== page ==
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ABC News Breakfast -

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KENNEDY: For more we're joined now from Canberra by the Minister for Climate Change, Greg Combet.
Mr Combet thanks for your time. Now if you've overcome the major differences within that
Multi-Party Committee, why don't you release details of the carbon tax today or tomorrow, to leave
aside any further uncertainty?

COMBET: Well we will release of course, all of the details this coming Sunday, so it's only a few
days away but there are still some loose ends to tie up in coming days. But some of the elements of
the package, of course the Government has confirmed, and of course we will be offering tax cuts and
transfer payments to families, increases in pensions to assist households. And of course we've also
confirmed that the carbon price won't apply to petrol, so they're important commitments that will
help households. But all of the details will be available on Sunday.

KENNEDY: So what do you need to do between now and Sunday?

COMBET: Well I can assure you this is a large announcement with many different loose ends that need
to be tied up so we've got a fair bit of work to do just to get to Sunday.

KENNEDY: And are you confident that all of those members of that Multi-Party Committee will be
endorsing what you announce on Sunday?

COMBET: Oh yes. All of the substantive matters have now been agreed, and of course we wouldn't have
gone ahead and indicated we'd be announcing all of the details on Sunday if everyone wasn't
satisfied as to that. So yes, all the members of the Multi-Party Committee will be supporting the
announcement on Sunday. And an awful lot of work of course has gone on, but as you said in your
introduction, it's a very important reform for the country we need to do it for future generations.

The science is clear, and the scientific advice to the Government is clear that we do need to be
cutting our carbon pollution and playing a responsible part internationally with other nations to
cut pollution so that we can tackle the threat that climate change represents. And so it will be a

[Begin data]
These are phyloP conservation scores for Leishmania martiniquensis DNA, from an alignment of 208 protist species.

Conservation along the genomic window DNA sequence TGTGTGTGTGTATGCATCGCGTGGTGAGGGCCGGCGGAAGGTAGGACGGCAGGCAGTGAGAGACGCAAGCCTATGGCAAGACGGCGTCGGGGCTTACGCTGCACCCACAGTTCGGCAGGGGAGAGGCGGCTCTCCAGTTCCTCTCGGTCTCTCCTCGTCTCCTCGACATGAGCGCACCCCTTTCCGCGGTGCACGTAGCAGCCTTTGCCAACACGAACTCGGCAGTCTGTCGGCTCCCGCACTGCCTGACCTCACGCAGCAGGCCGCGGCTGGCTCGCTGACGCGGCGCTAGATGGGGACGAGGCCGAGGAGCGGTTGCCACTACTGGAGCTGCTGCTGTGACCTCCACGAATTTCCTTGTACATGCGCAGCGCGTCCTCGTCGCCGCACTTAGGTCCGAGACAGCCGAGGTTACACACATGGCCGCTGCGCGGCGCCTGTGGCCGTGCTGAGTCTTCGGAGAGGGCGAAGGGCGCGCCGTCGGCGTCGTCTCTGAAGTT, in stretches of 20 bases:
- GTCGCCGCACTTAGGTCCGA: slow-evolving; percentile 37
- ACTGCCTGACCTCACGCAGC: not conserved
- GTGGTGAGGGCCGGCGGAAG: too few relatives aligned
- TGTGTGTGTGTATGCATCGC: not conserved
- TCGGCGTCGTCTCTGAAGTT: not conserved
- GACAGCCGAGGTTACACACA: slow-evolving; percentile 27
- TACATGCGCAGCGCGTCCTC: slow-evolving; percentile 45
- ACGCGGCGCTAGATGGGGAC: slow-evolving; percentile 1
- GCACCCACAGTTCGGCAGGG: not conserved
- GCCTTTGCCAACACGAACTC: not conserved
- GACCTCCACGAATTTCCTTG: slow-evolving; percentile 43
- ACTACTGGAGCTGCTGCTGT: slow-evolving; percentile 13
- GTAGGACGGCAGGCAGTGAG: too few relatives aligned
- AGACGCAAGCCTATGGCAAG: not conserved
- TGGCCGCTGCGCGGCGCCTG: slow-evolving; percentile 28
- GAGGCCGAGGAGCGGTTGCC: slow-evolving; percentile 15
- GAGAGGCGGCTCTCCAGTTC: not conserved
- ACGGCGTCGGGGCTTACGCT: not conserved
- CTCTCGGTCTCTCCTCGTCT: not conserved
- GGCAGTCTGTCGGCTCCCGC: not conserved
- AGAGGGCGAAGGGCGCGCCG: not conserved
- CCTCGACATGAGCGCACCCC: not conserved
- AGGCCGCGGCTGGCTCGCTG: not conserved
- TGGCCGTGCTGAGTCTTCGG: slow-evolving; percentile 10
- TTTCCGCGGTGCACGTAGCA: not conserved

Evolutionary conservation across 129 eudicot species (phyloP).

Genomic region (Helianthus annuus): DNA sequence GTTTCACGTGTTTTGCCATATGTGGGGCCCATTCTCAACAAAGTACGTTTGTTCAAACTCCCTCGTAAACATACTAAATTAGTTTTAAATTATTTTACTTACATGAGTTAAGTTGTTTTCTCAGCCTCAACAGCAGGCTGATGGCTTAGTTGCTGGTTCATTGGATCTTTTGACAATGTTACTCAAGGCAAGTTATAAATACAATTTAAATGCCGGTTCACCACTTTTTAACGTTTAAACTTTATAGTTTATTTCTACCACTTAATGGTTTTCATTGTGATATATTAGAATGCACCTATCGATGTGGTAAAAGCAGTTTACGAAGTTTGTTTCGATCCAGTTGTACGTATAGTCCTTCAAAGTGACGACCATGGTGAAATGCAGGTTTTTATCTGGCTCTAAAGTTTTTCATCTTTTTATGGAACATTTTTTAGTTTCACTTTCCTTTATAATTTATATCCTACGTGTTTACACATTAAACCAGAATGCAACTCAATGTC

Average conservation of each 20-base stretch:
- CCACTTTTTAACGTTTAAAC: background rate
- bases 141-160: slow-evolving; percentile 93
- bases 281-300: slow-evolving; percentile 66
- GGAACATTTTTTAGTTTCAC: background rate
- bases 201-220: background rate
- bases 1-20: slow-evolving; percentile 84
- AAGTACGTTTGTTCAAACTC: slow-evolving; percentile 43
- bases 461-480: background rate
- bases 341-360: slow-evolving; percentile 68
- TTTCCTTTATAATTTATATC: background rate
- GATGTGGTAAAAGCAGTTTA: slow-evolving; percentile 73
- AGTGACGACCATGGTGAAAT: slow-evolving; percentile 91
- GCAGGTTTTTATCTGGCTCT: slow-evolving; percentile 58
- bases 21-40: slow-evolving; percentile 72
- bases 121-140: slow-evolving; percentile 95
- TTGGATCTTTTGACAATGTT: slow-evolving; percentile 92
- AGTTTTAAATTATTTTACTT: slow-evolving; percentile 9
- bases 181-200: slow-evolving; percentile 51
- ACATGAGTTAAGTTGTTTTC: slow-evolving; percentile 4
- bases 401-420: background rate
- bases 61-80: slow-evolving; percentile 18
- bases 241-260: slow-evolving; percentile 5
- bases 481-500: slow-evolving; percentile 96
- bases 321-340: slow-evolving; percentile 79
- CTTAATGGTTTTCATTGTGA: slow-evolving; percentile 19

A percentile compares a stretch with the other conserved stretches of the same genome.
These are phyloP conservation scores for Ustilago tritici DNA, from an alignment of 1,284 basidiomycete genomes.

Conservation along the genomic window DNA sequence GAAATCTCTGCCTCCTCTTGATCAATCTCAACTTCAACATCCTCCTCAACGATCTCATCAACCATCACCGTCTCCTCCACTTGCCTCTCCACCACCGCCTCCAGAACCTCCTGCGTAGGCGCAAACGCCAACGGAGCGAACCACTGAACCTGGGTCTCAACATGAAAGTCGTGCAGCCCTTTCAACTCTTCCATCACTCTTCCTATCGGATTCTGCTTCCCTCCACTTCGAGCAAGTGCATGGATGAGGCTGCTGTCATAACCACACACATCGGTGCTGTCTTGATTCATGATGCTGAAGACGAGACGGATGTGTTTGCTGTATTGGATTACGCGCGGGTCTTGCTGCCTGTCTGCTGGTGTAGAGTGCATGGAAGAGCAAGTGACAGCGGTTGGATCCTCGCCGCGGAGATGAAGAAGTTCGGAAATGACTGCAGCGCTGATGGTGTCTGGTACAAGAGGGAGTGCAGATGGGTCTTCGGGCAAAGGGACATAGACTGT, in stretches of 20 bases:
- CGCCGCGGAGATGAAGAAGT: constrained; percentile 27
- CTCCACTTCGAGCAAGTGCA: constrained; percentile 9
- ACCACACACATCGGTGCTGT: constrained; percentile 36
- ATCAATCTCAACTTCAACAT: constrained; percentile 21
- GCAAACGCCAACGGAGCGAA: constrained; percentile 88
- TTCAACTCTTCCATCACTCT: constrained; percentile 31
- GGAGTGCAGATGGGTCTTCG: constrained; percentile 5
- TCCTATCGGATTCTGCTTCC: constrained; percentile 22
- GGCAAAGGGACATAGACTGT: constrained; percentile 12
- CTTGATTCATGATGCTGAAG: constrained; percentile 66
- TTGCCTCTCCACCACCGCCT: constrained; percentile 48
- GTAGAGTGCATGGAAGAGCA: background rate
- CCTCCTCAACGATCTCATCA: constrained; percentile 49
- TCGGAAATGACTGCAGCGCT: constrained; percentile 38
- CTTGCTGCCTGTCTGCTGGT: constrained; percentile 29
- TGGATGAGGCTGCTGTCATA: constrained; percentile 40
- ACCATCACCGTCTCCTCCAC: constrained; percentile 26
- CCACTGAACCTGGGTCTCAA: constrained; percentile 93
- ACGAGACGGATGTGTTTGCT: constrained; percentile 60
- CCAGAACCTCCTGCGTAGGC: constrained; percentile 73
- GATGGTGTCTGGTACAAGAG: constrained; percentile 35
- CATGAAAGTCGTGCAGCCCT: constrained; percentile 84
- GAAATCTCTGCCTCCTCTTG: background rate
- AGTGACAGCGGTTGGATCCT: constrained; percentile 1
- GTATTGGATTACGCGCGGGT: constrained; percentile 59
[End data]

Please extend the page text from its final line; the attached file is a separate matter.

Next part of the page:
very detailed package on Sunday that the community will have the opportunity to consider.

KENNEDY: Now are you regretful of the process that you've gone through to arrive at this point, I
mean communicating your message and what you're playing to the public?

COMBET: Well it is a large reform so it's understandable, and I think quite legitimate, that
there's been a lot of community debate about it. We've been through a process of course of working
the details through with the Multi-Party Climate Change Committee, which includes of course
Independent members of the House of Representatives and the Greens, and I guess the significance of
that process and of reaching agreement, is that the package we announce on Sunday is capable of
being legislated. That is, that it does have the capacity to pass through both Houses of Parliament
and become law. So it is very important that that process has been undertaken.

Along the way there has been a lot of consultation with various stakeholders, including in the
business community, and of course I think you'd have to say there's been a fair bit of community
debate. I'm sure that people will find when we announce the details on Sunday that the impact on
the cost of living in fact will be quite modest. Nothing like the sort of fear campaign that Tony
Abbott is suggesting, you know, in terms of its impacts on prices will be realised. And in fact of
course Tony Abbott's already been found out now, he's gone around trying to scare people about
rising petrol prices for months, and of course now we've confirmed that petrol prices will not
increase as a result of the carbon price.

KENNEDY: But there was uncertainty, and not only from the Opposition but many people who just
weren't sure about whether the tax would apply to them. I'm talking about business owners, people
with slightly bigger than small business owners, people with transport costs and so on. So it
wasn't crystal clear when the Prime Minister mentioned fuel on the weekend.